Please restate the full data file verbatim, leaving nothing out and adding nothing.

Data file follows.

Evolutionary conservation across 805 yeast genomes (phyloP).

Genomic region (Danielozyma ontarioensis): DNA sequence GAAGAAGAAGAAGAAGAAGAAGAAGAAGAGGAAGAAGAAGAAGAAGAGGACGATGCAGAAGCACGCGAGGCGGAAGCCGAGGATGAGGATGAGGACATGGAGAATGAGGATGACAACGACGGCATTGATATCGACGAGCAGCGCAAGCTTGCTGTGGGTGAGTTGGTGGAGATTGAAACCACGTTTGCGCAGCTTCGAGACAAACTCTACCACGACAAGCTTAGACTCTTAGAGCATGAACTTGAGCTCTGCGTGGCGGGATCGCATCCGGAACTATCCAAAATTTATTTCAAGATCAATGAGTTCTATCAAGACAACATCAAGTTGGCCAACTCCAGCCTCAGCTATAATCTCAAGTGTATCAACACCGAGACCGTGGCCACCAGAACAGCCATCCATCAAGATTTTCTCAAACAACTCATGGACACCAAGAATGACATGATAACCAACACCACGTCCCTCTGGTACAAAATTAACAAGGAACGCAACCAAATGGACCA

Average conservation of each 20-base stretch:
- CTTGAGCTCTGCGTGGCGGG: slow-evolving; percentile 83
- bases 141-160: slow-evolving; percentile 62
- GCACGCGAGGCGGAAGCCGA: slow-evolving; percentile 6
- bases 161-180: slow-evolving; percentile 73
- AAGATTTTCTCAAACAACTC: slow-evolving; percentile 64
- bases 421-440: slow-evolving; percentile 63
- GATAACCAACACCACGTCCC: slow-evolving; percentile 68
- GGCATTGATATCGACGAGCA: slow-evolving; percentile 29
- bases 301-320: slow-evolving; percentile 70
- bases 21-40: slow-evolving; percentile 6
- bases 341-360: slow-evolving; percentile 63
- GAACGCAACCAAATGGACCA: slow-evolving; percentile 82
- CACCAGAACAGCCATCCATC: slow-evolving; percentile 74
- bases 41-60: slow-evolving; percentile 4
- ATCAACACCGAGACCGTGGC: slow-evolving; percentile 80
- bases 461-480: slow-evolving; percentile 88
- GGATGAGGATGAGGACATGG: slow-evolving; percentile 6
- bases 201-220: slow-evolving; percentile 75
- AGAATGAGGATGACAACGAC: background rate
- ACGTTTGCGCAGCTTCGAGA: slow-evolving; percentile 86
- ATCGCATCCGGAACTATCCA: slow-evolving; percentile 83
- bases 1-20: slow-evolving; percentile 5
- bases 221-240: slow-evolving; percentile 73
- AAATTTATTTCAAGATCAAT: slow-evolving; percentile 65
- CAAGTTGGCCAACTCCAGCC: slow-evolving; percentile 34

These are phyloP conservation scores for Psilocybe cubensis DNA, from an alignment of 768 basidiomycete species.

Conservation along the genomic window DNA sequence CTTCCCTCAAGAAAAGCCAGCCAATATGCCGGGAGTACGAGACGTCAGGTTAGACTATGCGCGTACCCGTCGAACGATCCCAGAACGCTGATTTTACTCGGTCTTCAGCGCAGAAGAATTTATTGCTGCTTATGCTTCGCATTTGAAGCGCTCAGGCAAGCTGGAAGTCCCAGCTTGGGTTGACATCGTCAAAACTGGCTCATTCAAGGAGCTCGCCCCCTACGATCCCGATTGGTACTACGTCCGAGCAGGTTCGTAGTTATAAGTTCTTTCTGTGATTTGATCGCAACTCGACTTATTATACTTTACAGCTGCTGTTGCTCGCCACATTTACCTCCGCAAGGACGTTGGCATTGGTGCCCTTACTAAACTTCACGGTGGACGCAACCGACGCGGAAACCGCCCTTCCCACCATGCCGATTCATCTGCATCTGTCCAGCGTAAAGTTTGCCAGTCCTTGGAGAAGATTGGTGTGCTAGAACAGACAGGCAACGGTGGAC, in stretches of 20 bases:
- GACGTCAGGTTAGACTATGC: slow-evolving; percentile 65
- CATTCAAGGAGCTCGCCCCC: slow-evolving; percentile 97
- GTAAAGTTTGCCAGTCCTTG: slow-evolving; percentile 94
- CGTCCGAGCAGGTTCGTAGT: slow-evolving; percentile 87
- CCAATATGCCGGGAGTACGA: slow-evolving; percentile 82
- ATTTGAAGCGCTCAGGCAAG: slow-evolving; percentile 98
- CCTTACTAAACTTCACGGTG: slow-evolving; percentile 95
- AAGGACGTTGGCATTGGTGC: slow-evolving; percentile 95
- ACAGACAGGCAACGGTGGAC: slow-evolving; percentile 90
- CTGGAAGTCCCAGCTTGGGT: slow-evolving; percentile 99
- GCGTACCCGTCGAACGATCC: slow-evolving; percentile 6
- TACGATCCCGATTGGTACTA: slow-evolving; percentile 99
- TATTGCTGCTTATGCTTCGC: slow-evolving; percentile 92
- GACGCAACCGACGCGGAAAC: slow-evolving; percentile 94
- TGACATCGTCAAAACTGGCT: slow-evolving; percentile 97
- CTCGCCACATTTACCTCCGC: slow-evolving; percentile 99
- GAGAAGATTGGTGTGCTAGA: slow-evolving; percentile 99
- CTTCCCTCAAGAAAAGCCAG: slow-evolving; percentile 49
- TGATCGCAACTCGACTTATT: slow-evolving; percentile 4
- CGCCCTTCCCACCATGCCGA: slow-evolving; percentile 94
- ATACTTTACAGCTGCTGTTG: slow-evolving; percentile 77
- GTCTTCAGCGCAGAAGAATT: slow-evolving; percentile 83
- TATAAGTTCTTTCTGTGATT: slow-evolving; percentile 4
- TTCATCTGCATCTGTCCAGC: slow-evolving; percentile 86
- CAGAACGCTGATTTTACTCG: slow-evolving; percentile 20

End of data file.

Evolutionary conservation across 805 yeast genomes (phyloP).

Genomic region (Danielozyma ontarioensis): DNA sequence GAAGAAGAAGAAGAAGAAGAAGAAGAAGAGGAAGAAGAAGAAGAAGAGGACGATGCAGAAGCACGCGAGGCGGAAGCCGAGGATGAGGATGAGGACATGGAGAATGAGGATGACAACGACGGCATTGATATCGACGAGCAGCGCAAGCTTGCTGTGGGTGAGTTGGTGGAGATTGAAACCACGTTTGCGCAGCTTCGAGACAAACTCTACCACGACAAGCTTAGACTCTTAGAGCATGAACTTGAGCTCTGCGTGGCGGGATCGCATCCGGAACTATCCAAAATTTATTTCAAGATCAATGAGTTCTATCAAGACAACATCAAGTTGGCCAACTCCAGCCTCAGCTATAATCTCAAGTGTATCAACACCGAGACCGTGGCCACCAGAACAGCCATCCATCAAGATTTTCTCAAACAACTCATGGACACCAAGAATGACATGATAACCAACACCACGTCCCTCTGGTACAAAATTAACAAGGAACGCAACCAAATGGACCA

Average conservation of each 20-base stretch:
- CTTGAGCTCTGCGTGGCGGG: slow-evolving; percentile 83
- bases 141-160: slow-evolving; percentile 62
- GCACGCGAGGCGGAAGCCGA: slow-evolving; percentile 6
- bases 161-180: slow-evolving; percentile 73
- AAGATTTTCTCAAACAACTC: slow-evolving; percentile 64
- bases 421-440: slow-evolving; percentile 63
- GATAACCAACACCACGTCCC: slow-evolving; percentile 68
- GGCATTGATATCGACGAGCA: slow-evolving; percentile 29
- bases 301-320: slow-evolving; percentile 70
- bases 21-40: slow-evolving; percentile 6
- bases 341-360: slow-evolving; percentile 63
- GAACGCAACCAAATGGACCA: slow-evolving; percentile 82
- CACCAGAACAGCCATCCATC: slow-evolving; percentile 74
- bases 41-60: slow-evolving; percentile 4
- ATCAACACCGAGACCGTGGC: slow-evolving; percentile 80
- bases 461-480: slow-evolving; percentile 88
- GGATGAGGATGAGGACATGG: slow-evolving; percentile 6
- bases 201-220: slow-evolving; percentile 75
- AGAATGAGGATGACAACGAC: background rate
- ACGTTTGCGCAGCTTCGAGA: slow-evolving; percentile 86
- ATCGCATCCGGAACTATCCA: slow-evolving; percentile 83
- bases 1-20: slow-evolving; percentile 5
- bases 221-240: slow-evolving; percentile 73
- AAATTTATTTCAAGATCAAT: slow-evolving; percentile 65
- CAAGTTGGCCAACTCCAGCC: slow-evolving; percentile 34

These are phyloP conservation scores for Psilocybe cubensis DNA, from an alignment of 768 basidiomycete species.

Conservation along the genomic window DNA sequence CTTCCCTCAAGAAAAGCCAGCCAATATGCCGGGAGTACGAGACGTCAGGTTAGACTATGCGCGTACCCGTCGAACGATCCCAGAACGCTGATTTTACTCGGTCTTCAGCGCAGAAGAATTTATTGCTGCTTATGCTTCGCATTTGAAGCGCTCAGGCAAGCTGGAAGTCCCAGCTTGGGTTGACATCGTCAAAACTGGCTCATTCAAGGAGCTCGCCCCCTACGATCCCGATTGGTACTACGTCCGAGCAGGTTCGTAGTTATAAGTTCTTTCTGTGATTTGATCGCAACTCGACTTATTATACTTTACAGCTGCTGTTGCTCGCCACATTTACCTCCGCAAGGACGTTGGCATTGGTGCCCTTACTAAACTTCACGGTGGACGCAACCGACGCGGAAACCGCCCTTCCCACCATGCCGATTCATCTGCATCTGTCCAGCGTAAAGTTTGCCAGTCCTTGGAGAAGATTGGTGTGCTAGAACAGACAGGCAACGGTGGAC, in stretches of 20 bases:
- GACGTCAGGTTAGACTATGC: slow-evolving; percentile 65
- CATTCAAGGAGCTCGCCCCC: slow-evolving; percentile 97
- GTAAAGTTTGCCAGTCCTTG: slow-evolving; percentile 94
- CGTCCGAGCAGGTTCGTAGT: slow-evolving; percentile 87
- CCAATATGCCGGGAGTACGA: slow-evolving; percentile 82
- ATTTGAAGCGCTCAGGCAAG: slow-evolving; percentile 98
- CCTTACTAAACTTCACGGTG: slow-evolving; percentile 95
- AAGGACGTTGGCATTGGTGC: slow-evolving; percentile 95
- ACAGACAGGCAACGGTGGAC: slow-evolving; percentile 90
- CTGGAAGTCCCAGCTTGGGT: slow-evolving; percentile 99
- GCGTACCCGTCGAACGATCC: slow-evolving; percentile 6
- TACGATCCCGATTGGTACTA: slow-evolving; percentile 99
- TATTGCTGCTTATGCTTCGC: slow-evolving; percentile 92
- GACGCAACCGACGCGGAAAC: slow-evolving; percentile 94
- TGACATCGTCAAAACTGGCT: slow-evolving; percentile 97
- CTCGCCACATTTACCTCCGC: slow-evolving; percentile 99
- GAGAAGATTGGTGTGCTAGA: slow-evolving; percentile 99
- CTTCCCTCAAGAAAAGCCAG: slow-evolving; percentile 49
- TGATCGCAACTCGACTTATT: slow-evolving; percentile 4
- CGCCCTTCCCACCATGCCGA: slow-evolving; percentile 94
- ATACTTTACAGCTGCTGTTG: slow-evolving; percentile 77
- GTCTTCAGCGCAGAAGAATT: slow-evolving; percentile 83
- TATAAGTTCTTTCTGTGATT: slow-evolving; percentile 4
- TTCATCTGCATCTGTCCAGC: slow-evolving; percentile 86
- CAGAACGCTGATTTTACTCG: slow-evolving; percentile 20